Residential and rural property update - December 2020 – 4 / 4 观点
The UK government has stepped in to ensure that owners of flats in those buildings without any cladding will no longer need an EWS1 form in order to be able to sell or mortgage their property.
An EWS1 form covers an assessment of the fire risk of the external wall system of a building. There had been widespread concern that EWS1 forms were being required by lenders and valuers in relation to wholly brick built blocks with no cladding.
The knock-on effect was that those living in these buildings (estimated to be 450,000 homeowners) were unable to sell or mortgage their homes. The problem was exacerbated by a lack of available fire engineers to undertake the required assessments.
This announcement does not assist those in buildings that do have cladding and which will remain subject to the EWS1 process. The government has set aside funding to train 2,000 assessors to speed up the inspection process.
Consultation is ongoing regarding proposals to further raise the minimum EPC requirements for privately rented properties to Band C before 2030. The intention is for the new requirement to apply to all new tenancies from 2025 and to all existing tenancies from 2028.
Currently Band E is the minimum band that is required to be reached. This new requirement is going to be much more of a challenge for private landlords to meet, and penalties of up to £30,000 have been mooted for non-compliance. Substantial upgrades are likely to be required to a significant section of the private rented sector in order to achieve the required Band C rating.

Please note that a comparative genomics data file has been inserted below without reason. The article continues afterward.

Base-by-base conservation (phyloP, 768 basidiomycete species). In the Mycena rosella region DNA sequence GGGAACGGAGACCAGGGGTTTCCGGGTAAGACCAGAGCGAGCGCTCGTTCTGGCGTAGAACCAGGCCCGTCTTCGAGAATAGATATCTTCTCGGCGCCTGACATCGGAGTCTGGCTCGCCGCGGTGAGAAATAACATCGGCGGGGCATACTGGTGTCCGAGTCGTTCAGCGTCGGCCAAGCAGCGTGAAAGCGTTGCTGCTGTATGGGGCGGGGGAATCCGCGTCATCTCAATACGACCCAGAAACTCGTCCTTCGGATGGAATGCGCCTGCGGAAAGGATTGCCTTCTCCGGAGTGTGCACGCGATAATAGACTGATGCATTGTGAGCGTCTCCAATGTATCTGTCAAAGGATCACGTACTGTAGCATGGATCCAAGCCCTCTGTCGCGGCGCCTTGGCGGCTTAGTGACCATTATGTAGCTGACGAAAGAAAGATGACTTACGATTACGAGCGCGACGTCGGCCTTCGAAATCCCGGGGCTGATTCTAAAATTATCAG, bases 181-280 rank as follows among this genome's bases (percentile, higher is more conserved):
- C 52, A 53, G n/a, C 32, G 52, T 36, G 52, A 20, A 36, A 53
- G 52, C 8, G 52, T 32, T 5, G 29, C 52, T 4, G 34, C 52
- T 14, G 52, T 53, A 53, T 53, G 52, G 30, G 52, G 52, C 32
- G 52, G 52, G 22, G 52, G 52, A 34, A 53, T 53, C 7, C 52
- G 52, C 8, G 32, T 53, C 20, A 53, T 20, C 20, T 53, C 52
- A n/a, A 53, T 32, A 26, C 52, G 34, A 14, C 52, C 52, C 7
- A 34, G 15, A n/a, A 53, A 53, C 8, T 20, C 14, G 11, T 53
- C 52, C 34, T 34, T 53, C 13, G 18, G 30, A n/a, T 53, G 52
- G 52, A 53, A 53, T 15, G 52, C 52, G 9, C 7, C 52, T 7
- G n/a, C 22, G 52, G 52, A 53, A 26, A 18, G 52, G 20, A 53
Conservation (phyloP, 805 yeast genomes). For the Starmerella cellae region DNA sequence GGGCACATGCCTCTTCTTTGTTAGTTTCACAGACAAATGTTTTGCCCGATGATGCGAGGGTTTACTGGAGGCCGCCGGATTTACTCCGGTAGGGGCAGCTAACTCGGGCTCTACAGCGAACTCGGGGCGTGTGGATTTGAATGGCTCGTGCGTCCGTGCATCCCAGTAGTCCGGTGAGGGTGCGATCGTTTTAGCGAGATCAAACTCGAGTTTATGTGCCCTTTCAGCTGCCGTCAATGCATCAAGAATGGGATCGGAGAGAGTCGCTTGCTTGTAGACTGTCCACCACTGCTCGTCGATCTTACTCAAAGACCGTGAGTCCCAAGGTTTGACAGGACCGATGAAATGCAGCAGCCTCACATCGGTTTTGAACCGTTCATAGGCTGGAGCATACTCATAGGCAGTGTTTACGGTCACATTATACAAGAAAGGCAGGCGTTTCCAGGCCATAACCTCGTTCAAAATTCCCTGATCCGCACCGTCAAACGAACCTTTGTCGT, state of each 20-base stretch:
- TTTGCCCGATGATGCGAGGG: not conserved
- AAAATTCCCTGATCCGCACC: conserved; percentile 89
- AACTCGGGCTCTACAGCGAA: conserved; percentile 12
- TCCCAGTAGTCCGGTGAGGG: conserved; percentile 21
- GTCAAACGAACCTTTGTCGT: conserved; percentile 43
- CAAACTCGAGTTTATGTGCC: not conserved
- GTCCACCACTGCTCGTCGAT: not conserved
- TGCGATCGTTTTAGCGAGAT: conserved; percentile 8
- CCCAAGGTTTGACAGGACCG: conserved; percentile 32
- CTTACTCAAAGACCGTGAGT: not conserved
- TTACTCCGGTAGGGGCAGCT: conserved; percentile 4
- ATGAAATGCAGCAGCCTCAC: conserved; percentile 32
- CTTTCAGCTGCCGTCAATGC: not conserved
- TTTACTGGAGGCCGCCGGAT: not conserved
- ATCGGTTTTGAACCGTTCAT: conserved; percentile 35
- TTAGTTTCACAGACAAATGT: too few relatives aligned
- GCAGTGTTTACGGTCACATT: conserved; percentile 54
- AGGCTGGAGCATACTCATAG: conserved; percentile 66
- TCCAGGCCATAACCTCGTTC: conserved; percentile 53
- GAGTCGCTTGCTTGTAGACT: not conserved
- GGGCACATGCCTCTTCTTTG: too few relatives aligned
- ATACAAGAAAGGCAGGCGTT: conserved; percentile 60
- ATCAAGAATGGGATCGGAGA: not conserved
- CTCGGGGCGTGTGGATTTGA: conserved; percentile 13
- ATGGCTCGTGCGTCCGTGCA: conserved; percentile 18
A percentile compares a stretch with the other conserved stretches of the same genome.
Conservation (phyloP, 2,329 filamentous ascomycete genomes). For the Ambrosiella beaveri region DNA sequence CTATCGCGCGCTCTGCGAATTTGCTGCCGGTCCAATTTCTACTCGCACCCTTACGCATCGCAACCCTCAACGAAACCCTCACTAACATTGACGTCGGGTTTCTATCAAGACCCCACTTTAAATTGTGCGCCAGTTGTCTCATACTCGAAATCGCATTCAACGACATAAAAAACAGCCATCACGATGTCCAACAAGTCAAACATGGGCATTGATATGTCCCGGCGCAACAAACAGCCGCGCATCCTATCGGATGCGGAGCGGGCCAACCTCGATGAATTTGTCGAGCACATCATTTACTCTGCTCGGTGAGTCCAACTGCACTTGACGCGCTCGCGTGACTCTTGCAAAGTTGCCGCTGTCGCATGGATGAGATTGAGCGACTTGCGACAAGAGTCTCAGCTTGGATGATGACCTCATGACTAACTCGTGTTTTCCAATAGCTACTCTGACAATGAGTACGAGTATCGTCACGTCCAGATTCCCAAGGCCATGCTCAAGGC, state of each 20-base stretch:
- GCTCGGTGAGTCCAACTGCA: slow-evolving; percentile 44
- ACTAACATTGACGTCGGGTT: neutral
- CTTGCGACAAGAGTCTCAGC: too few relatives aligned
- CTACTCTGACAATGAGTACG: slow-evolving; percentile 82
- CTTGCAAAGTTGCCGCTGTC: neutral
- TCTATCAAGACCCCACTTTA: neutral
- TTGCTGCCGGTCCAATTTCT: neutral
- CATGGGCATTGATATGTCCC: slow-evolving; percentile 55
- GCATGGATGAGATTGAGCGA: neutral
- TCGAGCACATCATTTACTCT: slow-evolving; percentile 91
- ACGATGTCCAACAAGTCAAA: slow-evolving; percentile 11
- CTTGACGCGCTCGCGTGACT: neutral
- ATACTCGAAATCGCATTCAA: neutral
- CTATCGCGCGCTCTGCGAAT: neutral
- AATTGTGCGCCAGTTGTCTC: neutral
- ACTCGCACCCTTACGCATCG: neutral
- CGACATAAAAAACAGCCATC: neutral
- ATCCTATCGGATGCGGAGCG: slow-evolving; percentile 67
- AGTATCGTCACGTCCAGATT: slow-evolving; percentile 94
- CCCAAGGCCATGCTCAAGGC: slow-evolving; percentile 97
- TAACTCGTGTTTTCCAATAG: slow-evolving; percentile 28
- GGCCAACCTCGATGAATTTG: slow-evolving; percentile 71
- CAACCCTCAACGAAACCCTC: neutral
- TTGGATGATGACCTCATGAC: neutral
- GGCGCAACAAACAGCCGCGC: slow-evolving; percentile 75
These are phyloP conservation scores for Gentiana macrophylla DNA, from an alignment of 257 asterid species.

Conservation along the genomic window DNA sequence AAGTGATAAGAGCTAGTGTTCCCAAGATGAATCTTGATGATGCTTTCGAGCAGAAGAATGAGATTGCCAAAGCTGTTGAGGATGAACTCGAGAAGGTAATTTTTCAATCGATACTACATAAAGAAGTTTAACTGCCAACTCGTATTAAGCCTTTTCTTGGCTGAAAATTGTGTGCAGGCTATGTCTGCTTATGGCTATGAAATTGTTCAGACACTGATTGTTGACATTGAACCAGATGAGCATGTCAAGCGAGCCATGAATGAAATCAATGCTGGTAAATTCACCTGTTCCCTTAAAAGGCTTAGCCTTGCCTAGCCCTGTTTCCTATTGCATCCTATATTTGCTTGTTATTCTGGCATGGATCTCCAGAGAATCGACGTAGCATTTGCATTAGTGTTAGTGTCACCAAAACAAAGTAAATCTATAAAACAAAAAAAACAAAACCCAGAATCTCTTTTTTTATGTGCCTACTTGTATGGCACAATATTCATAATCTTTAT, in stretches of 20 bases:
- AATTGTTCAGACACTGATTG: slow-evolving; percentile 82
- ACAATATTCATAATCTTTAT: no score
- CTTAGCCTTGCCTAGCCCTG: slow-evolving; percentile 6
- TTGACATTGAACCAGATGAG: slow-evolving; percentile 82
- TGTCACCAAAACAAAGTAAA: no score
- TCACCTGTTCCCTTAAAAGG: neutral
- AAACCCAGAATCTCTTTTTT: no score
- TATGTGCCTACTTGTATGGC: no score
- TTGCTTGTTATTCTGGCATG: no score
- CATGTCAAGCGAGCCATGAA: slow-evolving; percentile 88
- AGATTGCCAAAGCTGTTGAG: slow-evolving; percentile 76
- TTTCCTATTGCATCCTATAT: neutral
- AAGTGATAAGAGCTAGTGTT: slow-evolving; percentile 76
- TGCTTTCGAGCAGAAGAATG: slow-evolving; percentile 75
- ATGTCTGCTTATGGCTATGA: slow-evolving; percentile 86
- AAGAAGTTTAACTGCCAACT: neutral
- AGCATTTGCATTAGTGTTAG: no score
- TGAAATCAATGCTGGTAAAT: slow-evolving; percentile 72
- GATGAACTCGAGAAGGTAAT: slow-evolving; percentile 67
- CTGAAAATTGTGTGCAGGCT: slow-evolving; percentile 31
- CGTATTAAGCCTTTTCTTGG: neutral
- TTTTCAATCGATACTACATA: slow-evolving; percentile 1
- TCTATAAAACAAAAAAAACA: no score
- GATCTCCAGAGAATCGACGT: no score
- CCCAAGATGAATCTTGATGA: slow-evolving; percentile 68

At present, landlords have a reasonable excuse for not upgrading a property to Band E if the cost of doing do would exceed £3,500. Under these new proposals, that threshold is expected to be increased to £10,000.
The consultation continues until the end of December. Not surprisingly, concern has been expressed that these proposals are not realistic and won't be affordable for many landlords, potentially resulting in a significant loss of properties from the private rented sector.
Build to rent may be seen as filling some of the gaps but that is unlikely to be the case in all areas of the country, particularly in rural areas with older housing stock.
HMRC has issued a reminder that if CGT is payable by a UK resident tax payer on the sale of a residential property, the deadline to notify and pay the CGT changed from 6 April 2020. UK residents must now report and pay the CGT through HRMC's online system within 30 days of completion.
This is a change from the previous rules in force before 6 April which required the submission of details and payment of the tax in line with the self-assessment return deadlines.
These new reporting requirements mean that sellers will need to have their paperwork in order and ensure they have all relevant information available to file the return and pay the tax promptly after completion of the sale.
To discuss any of the news stories covered in this article in more detail, please contact a member of our Residential & Rural group.